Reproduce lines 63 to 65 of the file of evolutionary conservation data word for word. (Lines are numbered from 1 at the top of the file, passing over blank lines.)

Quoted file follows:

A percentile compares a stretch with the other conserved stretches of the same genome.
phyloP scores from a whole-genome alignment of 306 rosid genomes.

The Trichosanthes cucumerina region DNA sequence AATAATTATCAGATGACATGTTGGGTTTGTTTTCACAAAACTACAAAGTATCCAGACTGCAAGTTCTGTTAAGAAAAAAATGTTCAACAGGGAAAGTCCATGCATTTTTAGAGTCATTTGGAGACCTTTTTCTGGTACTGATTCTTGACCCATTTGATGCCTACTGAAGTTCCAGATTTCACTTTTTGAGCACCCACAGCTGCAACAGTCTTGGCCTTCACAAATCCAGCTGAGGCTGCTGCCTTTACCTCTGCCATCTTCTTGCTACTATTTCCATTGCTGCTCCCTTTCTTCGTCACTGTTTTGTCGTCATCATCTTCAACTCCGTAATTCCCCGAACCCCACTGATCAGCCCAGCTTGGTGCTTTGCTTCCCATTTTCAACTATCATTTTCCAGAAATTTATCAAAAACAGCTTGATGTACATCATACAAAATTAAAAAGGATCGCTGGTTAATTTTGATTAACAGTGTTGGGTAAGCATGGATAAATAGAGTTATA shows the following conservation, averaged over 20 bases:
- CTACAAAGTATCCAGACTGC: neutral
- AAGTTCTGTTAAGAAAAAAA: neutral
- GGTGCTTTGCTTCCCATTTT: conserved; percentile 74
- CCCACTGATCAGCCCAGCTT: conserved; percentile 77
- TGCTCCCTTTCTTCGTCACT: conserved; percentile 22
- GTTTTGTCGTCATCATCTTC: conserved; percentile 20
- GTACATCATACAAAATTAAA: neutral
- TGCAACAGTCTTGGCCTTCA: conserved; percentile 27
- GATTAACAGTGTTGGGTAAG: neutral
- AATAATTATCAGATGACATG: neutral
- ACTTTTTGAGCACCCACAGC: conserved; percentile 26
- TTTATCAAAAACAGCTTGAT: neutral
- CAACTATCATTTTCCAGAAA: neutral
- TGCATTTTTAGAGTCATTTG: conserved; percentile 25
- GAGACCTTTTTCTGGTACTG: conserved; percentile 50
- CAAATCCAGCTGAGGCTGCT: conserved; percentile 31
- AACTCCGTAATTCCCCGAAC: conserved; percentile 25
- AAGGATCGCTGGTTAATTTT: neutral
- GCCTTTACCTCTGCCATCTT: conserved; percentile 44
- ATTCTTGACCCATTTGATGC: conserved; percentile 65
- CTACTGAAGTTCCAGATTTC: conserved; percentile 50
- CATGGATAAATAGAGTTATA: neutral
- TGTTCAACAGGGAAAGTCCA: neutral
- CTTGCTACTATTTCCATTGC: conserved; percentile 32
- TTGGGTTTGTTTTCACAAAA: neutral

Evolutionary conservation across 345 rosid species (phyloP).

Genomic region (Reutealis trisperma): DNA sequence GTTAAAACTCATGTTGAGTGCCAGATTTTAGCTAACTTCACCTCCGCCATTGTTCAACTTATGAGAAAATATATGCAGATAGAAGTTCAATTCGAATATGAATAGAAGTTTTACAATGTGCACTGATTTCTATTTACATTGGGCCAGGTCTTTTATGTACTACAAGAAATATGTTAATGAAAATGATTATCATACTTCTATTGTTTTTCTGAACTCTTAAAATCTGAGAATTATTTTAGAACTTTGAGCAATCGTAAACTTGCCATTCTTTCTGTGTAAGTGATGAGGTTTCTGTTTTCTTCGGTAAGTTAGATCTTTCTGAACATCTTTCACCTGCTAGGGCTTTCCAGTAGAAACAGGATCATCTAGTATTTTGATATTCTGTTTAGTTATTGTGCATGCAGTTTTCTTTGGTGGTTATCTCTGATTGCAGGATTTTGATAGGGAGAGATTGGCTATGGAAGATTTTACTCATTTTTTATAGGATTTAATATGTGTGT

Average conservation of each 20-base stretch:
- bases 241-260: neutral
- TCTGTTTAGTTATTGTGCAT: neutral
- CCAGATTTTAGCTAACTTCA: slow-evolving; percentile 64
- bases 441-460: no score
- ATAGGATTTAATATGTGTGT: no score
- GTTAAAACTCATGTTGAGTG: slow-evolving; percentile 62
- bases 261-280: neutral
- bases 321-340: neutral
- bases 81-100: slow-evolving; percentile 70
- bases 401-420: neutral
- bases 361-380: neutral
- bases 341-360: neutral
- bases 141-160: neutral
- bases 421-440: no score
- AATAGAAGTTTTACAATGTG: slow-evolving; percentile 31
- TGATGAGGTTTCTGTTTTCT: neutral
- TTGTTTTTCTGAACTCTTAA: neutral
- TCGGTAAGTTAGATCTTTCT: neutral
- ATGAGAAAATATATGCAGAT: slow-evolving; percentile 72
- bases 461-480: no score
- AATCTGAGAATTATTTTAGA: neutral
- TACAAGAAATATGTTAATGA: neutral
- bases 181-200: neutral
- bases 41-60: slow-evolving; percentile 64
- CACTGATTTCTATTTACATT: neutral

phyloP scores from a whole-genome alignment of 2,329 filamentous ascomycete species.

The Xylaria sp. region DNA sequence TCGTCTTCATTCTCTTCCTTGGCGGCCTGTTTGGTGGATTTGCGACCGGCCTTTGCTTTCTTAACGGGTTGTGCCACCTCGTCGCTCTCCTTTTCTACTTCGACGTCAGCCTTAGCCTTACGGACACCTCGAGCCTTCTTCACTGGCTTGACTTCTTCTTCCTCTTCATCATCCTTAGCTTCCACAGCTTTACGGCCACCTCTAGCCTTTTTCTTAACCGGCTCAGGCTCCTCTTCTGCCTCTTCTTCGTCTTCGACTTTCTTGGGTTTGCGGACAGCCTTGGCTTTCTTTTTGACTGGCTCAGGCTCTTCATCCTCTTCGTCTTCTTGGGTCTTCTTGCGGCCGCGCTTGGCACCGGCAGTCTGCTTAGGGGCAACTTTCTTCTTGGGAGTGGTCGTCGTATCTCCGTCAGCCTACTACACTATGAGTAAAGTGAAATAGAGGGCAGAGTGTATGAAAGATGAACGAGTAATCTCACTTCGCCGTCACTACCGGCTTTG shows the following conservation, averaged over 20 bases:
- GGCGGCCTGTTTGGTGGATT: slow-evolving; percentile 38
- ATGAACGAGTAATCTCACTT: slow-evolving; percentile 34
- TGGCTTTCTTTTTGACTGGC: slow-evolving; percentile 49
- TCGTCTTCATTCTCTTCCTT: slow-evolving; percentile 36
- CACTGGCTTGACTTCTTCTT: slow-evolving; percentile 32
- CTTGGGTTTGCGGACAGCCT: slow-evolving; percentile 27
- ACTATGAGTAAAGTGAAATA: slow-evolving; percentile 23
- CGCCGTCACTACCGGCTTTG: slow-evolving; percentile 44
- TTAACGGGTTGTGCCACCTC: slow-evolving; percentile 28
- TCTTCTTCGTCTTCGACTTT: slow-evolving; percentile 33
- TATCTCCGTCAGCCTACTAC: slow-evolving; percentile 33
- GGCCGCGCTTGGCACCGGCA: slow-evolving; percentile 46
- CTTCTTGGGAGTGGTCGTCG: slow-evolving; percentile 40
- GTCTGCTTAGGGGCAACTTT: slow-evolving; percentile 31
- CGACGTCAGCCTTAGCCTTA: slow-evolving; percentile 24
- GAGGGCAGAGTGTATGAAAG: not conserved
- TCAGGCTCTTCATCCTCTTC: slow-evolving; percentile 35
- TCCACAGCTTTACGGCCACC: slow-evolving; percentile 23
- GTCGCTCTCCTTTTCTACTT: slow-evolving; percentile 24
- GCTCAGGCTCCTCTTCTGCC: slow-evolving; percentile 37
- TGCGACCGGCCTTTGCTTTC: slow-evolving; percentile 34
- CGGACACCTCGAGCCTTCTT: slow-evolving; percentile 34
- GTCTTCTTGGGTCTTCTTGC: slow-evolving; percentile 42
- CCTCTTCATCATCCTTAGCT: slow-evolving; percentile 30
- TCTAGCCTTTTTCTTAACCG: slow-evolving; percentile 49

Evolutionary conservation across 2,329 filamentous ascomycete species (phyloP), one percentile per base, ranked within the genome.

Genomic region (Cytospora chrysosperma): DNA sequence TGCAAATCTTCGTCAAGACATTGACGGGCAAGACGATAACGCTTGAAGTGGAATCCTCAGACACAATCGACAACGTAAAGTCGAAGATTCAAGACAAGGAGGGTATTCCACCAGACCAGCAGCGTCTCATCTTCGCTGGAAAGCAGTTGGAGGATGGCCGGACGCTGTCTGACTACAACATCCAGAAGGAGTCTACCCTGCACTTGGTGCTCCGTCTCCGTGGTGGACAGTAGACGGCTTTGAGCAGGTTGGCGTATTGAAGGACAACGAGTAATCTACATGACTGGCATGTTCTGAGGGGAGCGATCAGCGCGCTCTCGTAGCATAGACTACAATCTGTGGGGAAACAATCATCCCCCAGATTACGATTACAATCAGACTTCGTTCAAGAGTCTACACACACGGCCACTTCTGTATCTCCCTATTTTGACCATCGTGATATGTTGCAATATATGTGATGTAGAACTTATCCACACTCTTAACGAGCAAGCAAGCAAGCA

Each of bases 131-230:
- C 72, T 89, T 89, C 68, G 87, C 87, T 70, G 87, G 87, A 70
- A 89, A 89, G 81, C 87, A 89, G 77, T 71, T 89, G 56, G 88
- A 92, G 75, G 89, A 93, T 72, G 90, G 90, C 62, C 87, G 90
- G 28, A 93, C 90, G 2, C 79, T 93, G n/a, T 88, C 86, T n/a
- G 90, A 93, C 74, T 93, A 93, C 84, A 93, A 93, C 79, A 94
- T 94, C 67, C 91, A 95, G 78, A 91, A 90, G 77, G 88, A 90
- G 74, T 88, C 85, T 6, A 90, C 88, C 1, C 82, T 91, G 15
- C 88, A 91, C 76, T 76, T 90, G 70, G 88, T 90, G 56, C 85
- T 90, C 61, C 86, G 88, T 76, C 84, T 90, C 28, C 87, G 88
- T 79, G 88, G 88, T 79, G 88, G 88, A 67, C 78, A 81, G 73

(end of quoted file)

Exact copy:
- CACTGGCTTGACTTCTTCTT: slow-evolving; percentile 32
- CTTGGGTTTGCGGACAGCCT: slow-evolving; percentile 27
- ACTATGAGTAAAGTGAAATA: slow-evolving; percentile 23